Protocol is an installation in which two computers are entangled in an endless conversation, transmitting self generated colour data back-and-forth over human speech frequencies. In doing so, not only do they open up the data stream for humans to experience, but the human also acquires the ability to produce data that then becomes part of the established data stream.
The installation has been made for the exhibition The Human Err(or) at Mänttän Kuvataideviikot (Mänttä, Finland). The exhibition theme centers around the similarities and discrepancies between humans and computers in an ever increasing digital world. Mänttä kuvataideviikot is Finlands biggest contemporary art summer exhibition.
Material & techniques;
Steel, custom software written in C++, custom designed printed circuit boards, various electronic components.
The installation is composed of two LED screens (96x126cm) which use Raspberry Pi’s as their drivers. Custom C++ code runs all logic, and hardware pulsing is handled by active logic-level converters. These Raspberry Pi’s each connect to a Teensy microcontroller embedded onto a custom PCB. The Raspberry Pi’s function as image-generators and run a ‘colour-serving’ API. The Teensy microcontrollers are at the heart of the actual logics of the installation. They query the Raspberry Pi for further data and then decode the RGB colour data into audible frequencies between 85 and 450 hertz. Before a beep occurs, the two Teensy microcontrollers perform checks as to make sure all parts of the installation are ready to send and receive. The receiving side then ‘catches’ the frequency (which is produced by the other Teensy running in sender mode) and encodes it back into a perceived RGB colour data which is then send to the connected Raspberry Pi after which the result can be seen on the screens. When a full picture is transmitted, the roles switch. Sender becomes receiver and vice versa.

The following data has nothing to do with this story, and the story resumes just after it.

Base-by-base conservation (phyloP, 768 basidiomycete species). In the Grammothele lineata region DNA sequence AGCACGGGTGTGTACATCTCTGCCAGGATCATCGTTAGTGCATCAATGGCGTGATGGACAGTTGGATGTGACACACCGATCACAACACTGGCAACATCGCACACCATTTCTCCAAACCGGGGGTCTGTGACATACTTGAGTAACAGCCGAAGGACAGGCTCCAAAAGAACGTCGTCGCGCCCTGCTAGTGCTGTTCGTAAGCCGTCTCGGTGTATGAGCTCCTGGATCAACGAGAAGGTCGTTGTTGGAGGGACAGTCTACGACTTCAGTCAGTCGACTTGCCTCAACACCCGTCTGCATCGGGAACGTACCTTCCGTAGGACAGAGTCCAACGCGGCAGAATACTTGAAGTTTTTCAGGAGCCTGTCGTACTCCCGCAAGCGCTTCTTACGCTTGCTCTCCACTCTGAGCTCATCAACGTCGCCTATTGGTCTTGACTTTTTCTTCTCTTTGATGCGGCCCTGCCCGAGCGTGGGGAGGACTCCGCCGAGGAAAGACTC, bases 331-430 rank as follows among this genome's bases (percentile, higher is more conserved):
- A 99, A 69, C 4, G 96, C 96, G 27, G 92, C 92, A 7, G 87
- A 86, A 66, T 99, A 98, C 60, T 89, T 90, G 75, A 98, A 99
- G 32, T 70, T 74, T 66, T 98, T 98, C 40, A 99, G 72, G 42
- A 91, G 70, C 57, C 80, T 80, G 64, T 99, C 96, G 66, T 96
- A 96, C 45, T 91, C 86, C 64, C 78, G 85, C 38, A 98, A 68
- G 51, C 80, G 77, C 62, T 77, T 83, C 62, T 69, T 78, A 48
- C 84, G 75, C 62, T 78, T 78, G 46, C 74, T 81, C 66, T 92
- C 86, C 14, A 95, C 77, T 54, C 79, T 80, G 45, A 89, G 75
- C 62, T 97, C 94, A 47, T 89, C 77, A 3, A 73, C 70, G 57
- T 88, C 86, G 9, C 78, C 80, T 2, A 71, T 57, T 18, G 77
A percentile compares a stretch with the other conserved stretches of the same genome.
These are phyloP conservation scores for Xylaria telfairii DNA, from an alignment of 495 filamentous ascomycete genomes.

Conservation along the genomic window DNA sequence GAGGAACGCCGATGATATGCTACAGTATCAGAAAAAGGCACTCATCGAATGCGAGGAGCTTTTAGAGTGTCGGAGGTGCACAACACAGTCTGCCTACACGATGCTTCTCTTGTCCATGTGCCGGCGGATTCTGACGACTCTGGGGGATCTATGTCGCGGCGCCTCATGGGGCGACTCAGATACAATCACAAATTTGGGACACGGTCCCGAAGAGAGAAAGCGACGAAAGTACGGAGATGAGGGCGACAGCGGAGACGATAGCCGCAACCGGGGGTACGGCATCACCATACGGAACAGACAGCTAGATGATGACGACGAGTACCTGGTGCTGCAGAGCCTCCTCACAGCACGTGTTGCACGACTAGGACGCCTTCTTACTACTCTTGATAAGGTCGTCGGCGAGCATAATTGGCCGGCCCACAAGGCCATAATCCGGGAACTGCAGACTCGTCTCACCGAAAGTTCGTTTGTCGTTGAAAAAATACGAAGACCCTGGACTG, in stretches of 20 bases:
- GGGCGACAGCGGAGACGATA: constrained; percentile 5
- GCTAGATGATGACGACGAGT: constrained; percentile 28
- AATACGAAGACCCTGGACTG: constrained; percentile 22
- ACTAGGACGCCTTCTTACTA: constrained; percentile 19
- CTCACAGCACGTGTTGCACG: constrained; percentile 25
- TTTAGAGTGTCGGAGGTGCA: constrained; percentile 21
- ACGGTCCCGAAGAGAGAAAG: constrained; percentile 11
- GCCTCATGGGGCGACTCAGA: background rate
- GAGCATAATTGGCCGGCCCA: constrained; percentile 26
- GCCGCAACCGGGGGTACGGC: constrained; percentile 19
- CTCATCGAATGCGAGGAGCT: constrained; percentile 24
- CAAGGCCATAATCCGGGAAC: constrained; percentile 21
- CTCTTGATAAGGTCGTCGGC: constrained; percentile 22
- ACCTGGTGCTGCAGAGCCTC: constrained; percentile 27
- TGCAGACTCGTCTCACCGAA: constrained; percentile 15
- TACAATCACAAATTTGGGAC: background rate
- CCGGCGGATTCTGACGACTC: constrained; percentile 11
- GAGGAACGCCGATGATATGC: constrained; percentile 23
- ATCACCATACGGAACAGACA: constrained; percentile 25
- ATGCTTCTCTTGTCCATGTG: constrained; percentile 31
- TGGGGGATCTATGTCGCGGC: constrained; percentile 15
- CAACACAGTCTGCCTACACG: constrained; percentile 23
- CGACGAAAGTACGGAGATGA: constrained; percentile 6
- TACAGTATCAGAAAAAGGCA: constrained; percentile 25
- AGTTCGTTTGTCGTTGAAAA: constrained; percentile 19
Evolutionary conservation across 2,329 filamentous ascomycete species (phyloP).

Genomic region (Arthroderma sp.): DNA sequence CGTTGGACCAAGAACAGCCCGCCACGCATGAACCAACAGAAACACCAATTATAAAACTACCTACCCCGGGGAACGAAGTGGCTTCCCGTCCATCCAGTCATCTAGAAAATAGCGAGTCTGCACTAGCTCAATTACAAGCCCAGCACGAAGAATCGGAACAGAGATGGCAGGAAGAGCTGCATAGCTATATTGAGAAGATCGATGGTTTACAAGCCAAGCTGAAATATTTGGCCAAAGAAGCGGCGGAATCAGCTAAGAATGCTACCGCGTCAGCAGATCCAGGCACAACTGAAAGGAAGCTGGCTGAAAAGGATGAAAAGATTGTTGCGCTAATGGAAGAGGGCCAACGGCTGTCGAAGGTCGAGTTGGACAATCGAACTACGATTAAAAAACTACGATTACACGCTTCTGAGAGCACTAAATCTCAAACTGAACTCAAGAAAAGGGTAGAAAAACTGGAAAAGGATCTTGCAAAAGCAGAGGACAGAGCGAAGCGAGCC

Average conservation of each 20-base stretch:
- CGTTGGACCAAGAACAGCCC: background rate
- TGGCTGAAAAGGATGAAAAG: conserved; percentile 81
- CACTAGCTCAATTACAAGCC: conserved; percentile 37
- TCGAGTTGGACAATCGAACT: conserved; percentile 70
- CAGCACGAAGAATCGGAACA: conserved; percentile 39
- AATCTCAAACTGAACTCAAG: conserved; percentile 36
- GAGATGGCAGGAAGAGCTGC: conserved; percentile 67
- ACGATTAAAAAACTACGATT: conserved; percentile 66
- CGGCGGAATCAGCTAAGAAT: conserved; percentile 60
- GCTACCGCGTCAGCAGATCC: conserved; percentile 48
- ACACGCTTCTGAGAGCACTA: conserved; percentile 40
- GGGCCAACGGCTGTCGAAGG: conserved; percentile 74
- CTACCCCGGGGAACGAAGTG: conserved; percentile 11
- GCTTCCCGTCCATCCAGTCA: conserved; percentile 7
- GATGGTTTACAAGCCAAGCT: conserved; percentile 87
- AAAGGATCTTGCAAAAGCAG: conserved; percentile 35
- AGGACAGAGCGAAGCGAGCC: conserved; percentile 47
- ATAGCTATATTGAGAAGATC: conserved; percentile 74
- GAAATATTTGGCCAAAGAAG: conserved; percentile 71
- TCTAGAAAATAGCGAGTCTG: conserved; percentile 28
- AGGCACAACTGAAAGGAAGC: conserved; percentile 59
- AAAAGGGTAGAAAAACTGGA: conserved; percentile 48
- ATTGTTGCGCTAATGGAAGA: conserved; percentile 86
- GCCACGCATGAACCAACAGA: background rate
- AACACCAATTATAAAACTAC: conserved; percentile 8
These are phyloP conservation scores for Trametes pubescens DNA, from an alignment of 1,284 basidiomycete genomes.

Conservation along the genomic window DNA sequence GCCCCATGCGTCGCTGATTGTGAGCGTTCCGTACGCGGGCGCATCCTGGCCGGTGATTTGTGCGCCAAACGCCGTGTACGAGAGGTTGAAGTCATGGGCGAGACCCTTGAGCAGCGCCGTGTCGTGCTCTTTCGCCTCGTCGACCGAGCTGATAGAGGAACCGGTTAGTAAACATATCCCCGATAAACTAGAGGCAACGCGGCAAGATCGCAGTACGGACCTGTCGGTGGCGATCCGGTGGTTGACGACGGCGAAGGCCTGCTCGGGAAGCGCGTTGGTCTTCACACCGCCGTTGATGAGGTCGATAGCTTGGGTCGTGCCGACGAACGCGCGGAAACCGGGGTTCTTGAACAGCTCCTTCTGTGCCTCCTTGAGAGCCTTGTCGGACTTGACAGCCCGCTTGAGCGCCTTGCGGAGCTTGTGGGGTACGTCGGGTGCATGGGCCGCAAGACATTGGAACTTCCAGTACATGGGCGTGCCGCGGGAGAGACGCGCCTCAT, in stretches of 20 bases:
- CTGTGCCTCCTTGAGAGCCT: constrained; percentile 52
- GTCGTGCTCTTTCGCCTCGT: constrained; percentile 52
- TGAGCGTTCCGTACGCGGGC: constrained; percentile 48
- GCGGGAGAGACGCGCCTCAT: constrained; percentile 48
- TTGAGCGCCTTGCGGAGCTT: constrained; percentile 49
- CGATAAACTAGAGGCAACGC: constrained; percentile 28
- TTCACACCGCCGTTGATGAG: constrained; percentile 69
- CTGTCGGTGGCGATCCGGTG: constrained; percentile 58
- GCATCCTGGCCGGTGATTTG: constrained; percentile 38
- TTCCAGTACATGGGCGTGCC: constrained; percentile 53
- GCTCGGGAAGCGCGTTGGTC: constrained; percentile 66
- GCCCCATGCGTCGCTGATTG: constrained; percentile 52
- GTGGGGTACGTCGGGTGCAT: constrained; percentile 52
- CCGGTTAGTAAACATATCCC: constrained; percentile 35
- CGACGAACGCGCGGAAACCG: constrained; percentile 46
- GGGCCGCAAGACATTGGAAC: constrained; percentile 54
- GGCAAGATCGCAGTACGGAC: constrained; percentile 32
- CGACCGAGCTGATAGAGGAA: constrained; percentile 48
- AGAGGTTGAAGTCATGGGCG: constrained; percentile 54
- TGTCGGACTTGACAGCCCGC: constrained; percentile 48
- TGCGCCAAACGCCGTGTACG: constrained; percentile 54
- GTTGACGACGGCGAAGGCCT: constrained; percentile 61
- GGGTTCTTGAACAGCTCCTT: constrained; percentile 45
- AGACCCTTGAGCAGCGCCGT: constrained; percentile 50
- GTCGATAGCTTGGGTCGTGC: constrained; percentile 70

– C++ & OpenFrameworks
– Raspberry Pi (Running Buster headless)
– Teensy Microcontrollers (Equivalent to Arduino)
– Kicad (Design of PCBs)
– Autodesk Fusion (Design of steel brackets which hold the screens)